• BRIEF DESCRIPTION OF THE DRAWINGS
  • [0017]
    Embodiments of the present invention will be readily understood by the following detailed description in conjunction with the accompanying drawings. Embodiments of the invention are illustrated by way of example and not by way of limitation in the figures of the accompanying drawings.
    • Fig. 1 is a chart comparing prior art techniques and the present invention with regard to vascular connectivity and decorrelation signal/noise (DSNR).
    • Fig 2 schematically illustrates modification of an OCT imaging resolution cell to create an isotropic resolution cell utilizing a band-pass filter and the present invention.
    • Fig. 3 schematically illustrates M-B-scan mode for acquiring OCT spectrum.
    • Fig. 4 is a flowchart showing an exemplary method for creating a decorrelation (flow) image that uses split-spectrum techniques and the full information in the entire OCT spectral range.
    • Fig. 5 is a flowchart showing additional exemplary methods of the exemplary method of Fig. 4.
    • Fig. 6 schematically illustrates a 2D spectral interferogram split into different frequency bands as described in the present invention.
    • Fig. 7 schematically illustrates the methods of Fig. 4 and Fig. 5 for creating a decorrelation (flow) image that uses split-spectrum techniques and the full information in the entire OCT spectral range.
    • Fig. 8 is a flowchart showing an exemplary method for eliminating decorrelation images with excessive motion noise.
    • Fig. 9 schematically illustrates an in vivo imaging system for collecting image information.
    • Fig. 10 illustrates an embodiment of an in vivo imaging system in accordance with various embodiments of the present invention.
    • Fig. 11 illustrates an embodiment of an article of manufacture for in vivo imaging in accordance with various embodiments of the present invention.
    • Fig. 12 illustrates in vivo 3-D volumetric structure images of the optic nerve head using imaging methods in accordance with various embodiments of the present invention.
    • Fig. 13 illustrates in vivo 3-D volumetric structure images of the macula using methods in accordance with various embodiments of the present invention.
    • Fig. 14 illustrates in vivo images of macular retinal circulation using methods in accordance with prior art methods and in accordance with various embodiments of the present invention.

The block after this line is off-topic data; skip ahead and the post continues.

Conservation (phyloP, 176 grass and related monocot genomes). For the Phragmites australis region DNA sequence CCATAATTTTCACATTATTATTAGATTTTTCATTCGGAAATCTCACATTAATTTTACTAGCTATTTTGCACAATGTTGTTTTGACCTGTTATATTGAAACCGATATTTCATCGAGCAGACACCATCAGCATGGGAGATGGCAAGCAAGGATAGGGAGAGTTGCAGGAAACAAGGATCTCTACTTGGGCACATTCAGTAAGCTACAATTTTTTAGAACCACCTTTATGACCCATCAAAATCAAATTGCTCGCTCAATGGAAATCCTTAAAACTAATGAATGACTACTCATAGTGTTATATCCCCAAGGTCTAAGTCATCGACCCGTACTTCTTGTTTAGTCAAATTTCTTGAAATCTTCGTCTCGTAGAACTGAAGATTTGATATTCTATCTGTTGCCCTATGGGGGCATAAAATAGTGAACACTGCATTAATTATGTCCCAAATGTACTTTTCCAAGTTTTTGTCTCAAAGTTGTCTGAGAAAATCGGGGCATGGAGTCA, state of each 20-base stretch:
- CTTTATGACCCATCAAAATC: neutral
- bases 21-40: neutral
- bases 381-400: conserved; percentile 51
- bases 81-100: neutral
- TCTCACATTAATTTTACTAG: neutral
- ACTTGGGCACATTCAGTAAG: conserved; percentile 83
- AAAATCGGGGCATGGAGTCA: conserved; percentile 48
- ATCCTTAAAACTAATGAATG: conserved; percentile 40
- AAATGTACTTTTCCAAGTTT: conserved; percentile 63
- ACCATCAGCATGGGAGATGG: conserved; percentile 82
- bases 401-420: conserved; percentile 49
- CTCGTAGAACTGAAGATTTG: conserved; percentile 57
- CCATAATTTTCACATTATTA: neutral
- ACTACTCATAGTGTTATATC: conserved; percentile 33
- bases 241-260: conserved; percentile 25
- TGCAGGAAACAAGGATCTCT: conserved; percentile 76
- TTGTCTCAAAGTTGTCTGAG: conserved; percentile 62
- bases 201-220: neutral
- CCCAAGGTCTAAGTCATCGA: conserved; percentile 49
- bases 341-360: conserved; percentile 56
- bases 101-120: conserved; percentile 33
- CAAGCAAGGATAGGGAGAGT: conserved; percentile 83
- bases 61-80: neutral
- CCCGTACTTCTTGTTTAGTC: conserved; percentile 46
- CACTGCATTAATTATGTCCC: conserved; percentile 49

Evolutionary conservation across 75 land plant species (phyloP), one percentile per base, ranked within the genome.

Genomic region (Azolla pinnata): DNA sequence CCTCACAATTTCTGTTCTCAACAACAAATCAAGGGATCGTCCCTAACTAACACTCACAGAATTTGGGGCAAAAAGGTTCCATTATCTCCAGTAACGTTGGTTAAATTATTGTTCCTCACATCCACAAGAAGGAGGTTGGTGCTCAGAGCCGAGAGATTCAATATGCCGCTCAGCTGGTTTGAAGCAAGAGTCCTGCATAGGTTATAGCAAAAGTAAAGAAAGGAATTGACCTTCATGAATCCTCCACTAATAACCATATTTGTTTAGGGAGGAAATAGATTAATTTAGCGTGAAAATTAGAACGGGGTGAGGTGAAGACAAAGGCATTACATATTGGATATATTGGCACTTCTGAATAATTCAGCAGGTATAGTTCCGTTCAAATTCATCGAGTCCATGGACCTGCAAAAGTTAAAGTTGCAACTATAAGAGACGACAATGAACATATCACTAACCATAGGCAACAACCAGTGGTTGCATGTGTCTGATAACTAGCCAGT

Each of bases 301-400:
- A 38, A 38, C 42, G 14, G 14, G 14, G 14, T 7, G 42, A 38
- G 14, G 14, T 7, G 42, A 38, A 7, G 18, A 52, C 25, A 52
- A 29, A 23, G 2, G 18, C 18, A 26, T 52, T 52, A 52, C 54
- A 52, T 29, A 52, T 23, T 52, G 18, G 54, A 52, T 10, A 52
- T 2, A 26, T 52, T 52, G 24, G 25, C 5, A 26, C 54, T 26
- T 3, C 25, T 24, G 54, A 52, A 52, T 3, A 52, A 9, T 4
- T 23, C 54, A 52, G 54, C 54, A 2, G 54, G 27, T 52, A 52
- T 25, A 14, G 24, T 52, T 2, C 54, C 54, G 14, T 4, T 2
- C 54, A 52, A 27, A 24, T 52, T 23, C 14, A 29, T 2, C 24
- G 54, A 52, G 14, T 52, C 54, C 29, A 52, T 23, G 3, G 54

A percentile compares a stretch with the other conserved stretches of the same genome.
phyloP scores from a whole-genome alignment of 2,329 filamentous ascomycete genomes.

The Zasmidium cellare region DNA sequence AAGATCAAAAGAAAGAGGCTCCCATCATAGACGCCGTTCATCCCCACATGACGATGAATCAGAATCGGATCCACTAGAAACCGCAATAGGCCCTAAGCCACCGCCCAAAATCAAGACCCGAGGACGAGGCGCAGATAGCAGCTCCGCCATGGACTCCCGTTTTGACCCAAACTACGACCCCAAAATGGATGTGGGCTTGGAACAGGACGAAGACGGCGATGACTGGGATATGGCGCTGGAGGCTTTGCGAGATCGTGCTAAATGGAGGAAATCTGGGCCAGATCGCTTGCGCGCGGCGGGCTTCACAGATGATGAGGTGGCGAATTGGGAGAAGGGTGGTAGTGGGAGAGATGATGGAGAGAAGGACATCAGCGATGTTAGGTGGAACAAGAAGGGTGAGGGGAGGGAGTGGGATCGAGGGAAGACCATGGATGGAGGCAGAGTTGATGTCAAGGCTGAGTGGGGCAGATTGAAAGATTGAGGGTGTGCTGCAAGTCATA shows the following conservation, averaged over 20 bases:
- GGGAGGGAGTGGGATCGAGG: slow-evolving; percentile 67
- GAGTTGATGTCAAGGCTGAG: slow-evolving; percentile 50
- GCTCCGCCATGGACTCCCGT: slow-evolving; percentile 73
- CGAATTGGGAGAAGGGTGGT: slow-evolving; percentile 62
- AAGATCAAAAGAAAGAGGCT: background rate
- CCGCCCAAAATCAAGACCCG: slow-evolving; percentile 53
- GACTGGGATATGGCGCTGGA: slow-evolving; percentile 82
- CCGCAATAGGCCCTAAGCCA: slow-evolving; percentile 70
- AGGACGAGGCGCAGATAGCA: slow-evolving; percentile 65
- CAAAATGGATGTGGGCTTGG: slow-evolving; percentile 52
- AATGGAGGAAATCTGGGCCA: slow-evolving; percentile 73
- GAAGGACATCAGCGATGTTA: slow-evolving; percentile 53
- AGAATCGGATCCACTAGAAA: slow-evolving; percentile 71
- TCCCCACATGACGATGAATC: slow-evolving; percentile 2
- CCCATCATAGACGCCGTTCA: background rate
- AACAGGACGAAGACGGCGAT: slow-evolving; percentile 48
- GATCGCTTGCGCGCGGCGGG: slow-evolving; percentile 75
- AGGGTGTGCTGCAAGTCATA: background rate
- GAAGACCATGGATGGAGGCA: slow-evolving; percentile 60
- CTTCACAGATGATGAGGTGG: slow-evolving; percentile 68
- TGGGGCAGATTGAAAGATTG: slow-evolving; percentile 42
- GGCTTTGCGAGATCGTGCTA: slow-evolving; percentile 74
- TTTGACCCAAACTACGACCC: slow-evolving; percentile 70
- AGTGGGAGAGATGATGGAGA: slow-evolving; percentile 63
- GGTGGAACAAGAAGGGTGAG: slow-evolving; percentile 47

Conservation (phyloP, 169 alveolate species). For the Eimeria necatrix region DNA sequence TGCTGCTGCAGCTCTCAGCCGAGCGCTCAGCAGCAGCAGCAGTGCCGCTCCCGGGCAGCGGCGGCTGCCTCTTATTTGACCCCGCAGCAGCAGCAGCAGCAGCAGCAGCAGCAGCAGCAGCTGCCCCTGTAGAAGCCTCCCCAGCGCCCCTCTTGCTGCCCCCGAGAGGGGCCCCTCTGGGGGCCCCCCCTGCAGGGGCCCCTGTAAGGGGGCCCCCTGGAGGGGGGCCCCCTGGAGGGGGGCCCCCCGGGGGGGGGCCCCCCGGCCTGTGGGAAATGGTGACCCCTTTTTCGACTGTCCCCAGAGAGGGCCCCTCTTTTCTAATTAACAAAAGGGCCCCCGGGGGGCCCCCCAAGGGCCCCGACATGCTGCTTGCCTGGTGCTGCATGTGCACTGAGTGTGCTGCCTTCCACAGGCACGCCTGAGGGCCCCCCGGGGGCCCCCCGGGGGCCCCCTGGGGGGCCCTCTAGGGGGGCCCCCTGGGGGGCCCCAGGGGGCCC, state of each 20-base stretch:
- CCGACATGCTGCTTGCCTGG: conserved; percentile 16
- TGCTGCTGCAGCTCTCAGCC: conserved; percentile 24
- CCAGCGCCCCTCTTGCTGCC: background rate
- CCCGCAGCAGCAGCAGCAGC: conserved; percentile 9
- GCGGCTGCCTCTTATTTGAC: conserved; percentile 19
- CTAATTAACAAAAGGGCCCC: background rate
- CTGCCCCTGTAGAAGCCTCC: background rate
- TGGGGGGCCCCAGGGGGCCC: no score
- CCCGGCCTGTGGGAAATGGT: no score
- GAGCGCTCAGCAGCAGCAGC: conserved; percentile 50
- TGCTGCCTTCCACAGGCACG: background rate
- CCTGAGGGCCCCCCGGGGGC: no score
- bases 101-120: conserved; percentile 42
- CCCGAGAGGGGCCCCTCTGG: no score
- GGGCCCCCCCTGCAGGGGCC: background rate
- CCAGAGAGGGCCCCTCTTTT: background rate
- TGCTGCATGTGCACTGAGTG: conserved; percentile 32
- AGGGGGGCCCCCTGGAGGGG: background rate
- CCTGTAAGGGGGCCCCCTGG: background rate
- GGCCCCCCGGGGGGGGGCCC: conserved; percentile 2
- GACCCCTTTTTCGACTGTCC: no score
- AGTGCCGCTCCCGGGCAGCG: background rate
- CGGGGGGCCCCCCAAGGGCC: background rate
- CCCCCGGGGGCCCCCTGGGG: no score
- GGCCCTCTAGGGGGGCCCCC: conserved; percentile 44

• Fig. 15 illustrates in vivo images depicting vascular connectivity and signal to noise ration (SNR) using methods in accordance with prior art methods and in accordance with various embodiment of the present invention.
    DETAILED DESCRIPTION
  • [0018]
    In the following detailed description, reference is made to the accompanying drawings which form a part hereof and in which is shown by way of illustration embodiments in which the invention may be practiced. It is to be understood that other embodiments may be utilized and structural or logical changes may be made without departing from the scope of the present invention. Therefore, the following detailed description is not to be taken in a limiting sense, and the scope of embodiments in accordance with the present invention is defined by the appended claims.
  • [0019]
    Various operations may be described as multiple discrete operations in turn, in a manner that may be helpful in understanding embodiments of the present invention; however, the order of description should not be construed to imply that these operations are order dependent.
  • [0020]
    The description may use perspective-based descriptions such as up/down, back/front, and top/bottom. Such descriptions are merely used to facilitate the discussion and are not intended to restrict the application of embodiments of the present invention.
  • [0021]
    The description may use the phrases "in an embodiment," or "in embodiments," which may each refer to one or more of the same or different embodiments. Furthermore, the terms "comprising," "including," "having," and the like, as used with respect to embodiments of the present invention, are synonymous.
  • [0022]
    A phrase in the form of "A/B" means "A or B." A phrase in the form "A and/or B" means "(A), (B), or (A and B)." A phrase in the form "at least one of A, B and C" means "(A), (B), (C), (A and B), (A and C), (B and C) or (A, B and C)." A phrase in the form "(A) B" means "(B) or (A B)," that is, A is optional.
    In various embodiments of the present invention, methods, apparatuses, and systems for biomedical imaging are provided. In exemplary embodiments of the present invention, a computing system may be endowed with one or more components of the disclosed articles of manufacture and/or systems and may be employed to perform one or more methods as disclosed herein.